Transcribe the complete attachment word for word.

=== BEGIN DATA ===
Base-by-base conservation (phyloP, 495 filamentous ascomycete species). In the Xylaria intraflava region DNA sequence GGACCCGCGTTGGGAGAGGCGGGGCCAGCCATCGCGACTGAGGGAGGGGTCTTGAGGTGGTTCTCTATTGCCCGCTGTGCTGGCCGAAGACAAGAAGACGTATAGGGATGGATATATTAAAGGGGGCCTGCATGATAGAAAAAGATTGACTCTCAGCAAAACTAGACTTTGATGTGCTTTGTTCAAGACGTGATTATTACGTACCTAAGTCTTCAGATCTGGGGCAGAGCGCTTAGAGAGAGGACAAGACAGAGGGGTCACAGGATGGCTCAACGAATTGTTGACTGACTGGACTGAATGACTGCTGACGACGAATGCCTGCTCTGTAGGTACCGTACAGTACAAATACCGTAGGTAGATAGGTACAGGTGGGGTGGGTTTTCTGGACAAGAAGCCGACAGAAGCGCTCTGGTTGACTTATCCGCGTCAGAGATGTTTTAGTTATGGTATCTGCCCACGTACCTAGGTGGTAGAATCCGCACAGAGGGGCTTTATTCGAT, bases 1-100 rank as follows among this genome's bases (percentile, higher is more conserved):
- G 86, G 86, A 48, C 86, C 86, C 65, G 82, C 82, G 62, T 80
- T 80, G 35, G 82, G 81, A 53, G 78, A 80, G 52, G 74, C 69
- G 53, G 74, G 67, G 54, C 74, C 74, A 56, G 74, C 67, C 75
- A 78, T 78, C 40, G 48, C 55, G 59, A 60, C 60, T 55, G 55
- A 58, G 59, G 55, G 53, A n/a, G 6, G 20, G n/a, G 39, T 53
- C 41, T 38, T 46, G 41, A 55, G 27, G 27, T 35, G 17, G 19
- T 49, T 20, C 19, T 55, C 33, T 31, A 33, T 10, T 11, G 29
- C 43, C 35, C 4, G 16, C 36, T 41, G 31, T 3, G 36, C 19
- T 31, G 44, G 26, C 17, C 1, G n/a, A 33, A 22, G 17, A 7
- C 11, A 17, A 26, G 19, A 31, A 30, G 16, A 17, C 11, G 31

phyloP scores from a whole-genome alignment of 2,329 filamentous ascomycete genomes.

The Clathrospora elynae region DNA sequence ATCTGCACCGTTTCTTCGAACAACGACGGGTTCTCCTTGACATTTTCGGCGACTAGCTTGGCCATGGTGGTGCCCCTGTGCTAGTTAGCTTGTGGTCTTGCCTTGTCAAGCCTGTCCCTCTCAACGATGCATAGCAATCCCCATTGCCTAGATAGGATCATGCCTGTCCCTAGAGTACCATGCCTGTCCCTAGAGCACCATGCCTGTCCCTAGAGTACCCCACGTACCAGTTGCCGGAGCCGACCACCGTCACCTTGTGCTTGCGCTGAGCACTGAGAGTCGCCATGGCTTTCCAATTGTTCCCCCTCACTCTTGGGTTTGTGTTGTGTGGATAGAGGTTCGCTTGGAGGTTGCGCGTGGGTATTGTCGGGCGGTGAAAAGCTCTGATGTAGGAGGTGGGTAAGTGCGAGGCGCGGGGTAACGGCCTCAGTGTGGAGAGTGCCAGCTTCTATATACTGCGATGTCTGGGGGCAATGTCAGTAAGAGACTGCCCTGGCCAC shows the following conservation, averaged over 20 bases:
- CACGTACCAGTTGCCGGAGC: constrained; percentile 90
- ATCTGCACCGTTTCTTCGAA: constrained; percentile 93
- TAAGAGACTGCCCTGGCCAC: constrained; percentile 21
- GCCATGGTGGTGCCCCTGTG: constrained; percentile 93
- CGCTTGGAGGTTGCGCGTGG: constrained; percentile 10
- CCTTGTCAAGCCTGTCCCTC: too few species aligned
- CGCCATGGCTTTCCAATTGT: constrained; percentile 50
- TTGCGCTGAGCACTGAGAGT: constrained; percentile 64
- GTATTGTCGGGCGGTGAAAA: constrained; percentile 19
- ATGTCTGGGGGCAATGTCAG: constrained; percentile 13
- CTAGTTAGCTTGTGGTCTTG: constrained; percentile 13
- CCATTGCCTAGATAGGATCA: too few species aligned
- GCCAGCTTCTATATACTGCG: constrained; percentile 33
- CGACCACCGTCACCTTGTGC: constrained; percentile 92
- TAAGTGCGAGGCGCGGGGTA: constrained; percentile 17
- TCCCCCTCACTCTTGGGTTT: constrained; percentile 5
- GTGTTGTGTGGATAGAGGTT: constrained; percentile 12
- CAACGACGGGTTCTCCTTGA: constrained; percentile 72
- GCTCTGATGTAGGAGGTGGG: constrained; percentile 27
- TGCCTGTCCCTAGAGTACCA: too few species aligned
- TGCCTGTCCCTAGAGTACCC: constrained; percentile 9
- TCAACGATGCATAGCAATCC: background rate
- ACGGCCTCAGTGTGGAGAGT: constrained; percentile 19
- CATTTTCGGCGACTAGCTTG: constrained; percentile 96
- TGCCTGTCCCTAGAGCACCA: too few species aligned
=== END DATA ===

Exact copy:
Base-by-base conservation (phyloP, 495 filamentous ascomycete species). In the Xylaria intraflava region DNA sequence GGACCCGCGTTGGGAGAGGCGGGGCCAGCCATCGCGACTGAGGGAGGGGTCTTGAGGTGGTTCTCTATTGCCCGCTGTGCTGGCCGAAGACAAGAAGACGTATAGGGATGGATATATTAAAGGGGGCCTGCATGATAGAAAAAGATTGACTCTCAGCAAAACTAGACTTTGATGTGCTTTGTTCAAGACGTGATTATTACGTACCTAAGTCTTCAGATCTGGGGCAGAGCGCTTAGAGAGAGGACAAGACAGAGGGGTCACAGGATGGCTCAACGAATTGTTGACTGACTGGACTGAATGACTGCTGACGACGAATGCCTGCTCTGTAGGTACCGTACAGTACAAATACCGTAGGTAGATAGGTACAGGTGGGGTGGGTTTTCTGGACAAGAAGCCGACAGAAGCGCTCTGGTTGACTTATCCGCGTCAGAGATGTTTTAGTTATGGTATCTGCCCACGTACCTAGGTGGTAGAATCCGCACAGAGGGGCTTTATTCGAT, bases 1-100 rank as follows among this genome's bases (percentile, higher is more conserved):
- G 86, G 86, A 48, C 86, C 86, C 65, G 82, C 82, G 62, T 80
- T 80, G 35, G 82, G 81, A 53, G 78, A 80, G 52, G 74, C 69
- G 53, G 74, G 67, G 54, C 74, C 74, A 56, G 74, C 67, C 75
- A 78, T 78, C 40, G 48, C 55, G 59, A 60, C 60, T 55, G 55
- A 58, G 59, G 55, G 53, A n/a, G 6, G 20, G n/a, G 39, T 53
- C 41, T 38, T 46, G 41, A 55, G 27, G 27, T 35, G 17, G 19
- T 49, T 20, C 19, T 55, C 33, T 31, A 33, T 10, T 11, G 29
- C 43, C 35, C 4, G 16, C 36, T 41, G 31, T 3, G 36, C 19
- T 31, G 44, G 26, C 17, C 1, G n/a, A 33, A 22, G 17, A 7
- C 11, A 17, A 26, G 19, A 31, A 30, G 16, A 17, C 11, G 31

phyloP scores from a whole-genome alignment of 2,329 filamentous ascomycete genomes.

The Clathrospora elynae region DNA sequence ATCTGCACCGTTTCTTCGAACAACGACGGGTTCTCCTTGACATTTTCGGCGACTAGCTTGGCCATGGTGGTGCCCCTGTGCTAGTTAGCTTGTGGTCTTGCCTTGTCAAGCCTGTCCCTCTCAACGATGCATAGCAATCCCCATTGCCTAGATAGGATCATGCCTGTCCCTAGAGTACCATGCCTGTCCCTAGAGCACCATGCCTGTCCCTAGAGTACCCCACGTACCAGTTGCCGGAGCCGACCACCGTCACCTTGTGCTTGCGCTGAGCACTGAGAGTCGCCATGGCTTTCCAATTGTTCCCCCTCACTCTTGGGTTTGTGTTGTGTGGATAGAGGTTCGCTTGGAGGTTGCGCGTGGGTATTGTCGGGCGGTGAAAAGCTCTGATGTAGGAGGTGGGTAAGTGCGAGGCGCGGGGTAACGGCCTCAGTGTGGAGAGTGCCAGCTTCTATATACTGCGATGTCTGGGGGCAATGTCAGTAAGAGACTGCCCTGGCCAC shows the following conservation, averaged over 20 bases:
- CACGTACCAGTTGCCGGAGC: constrained; percentile 90
- ATCTGCACCGTTTCTTCGAA: constrained; percentile 93
- TAAGAGACTGCCCTGGCCAC: constrained; percentile 21
- GCCATGGTGGTGCCCCTGTG: constrained; percentile 93
- CGCTTGGAGGTTGCGCGTGG: constrained; percentile 10
- CCTTGTCAAGCCTGTCCCTC: too few species aligned
- CGCCATGGCTTTCCAATTGT: constrained; percentile 50
- TTGCGCTGAGCACTGAGAGT: constrained; percentile 64
- GTATTGTCGGGCGGTGAAAA: constrained; percentile 19
- ATGTCTGGGGGCAATGTCAG: constrained; percentile 13
- CTAGTTAGCTTGTGGTCTTG: constrained; percentile 13
- CCATTGCCTAGATAGGATCA: too few species aligned
- GCCAGCTTCTATATACTGCG: constrained; percentile 33
- CGACCACCGTCACCTTGTGC: constrained; percentile 92
- TAAGTGCGAGGCGCGGGGTA: constrained; percentile 17
- TCCCCCTCACTCTTGGGTTT: constrained; percentile 5
- GTGTTGTGTGGATAGAGGTT: constrained; percentile 12
- CAACGACGGGTTCTCCTTGA: constrained; percentile 72
- GCTCTGATGTAGGAGGTGGG: constrained; percentile 27
- TGCCTGTCCCTAGAGTACCA: too few species aligned
- TGCCTGTCCCTAGAGTACCC: constrained; percentile 9
- TCAACGATGCATAGCAATCC: background rate
- ACGGCCTCAGTGTGGAGAGT: constrained; percentile 19
- CATTTTCGGCGACTAGCTTG: constrained; percentile 96
- TGCCTGTCCCTAGAGCACCA: too few species aligned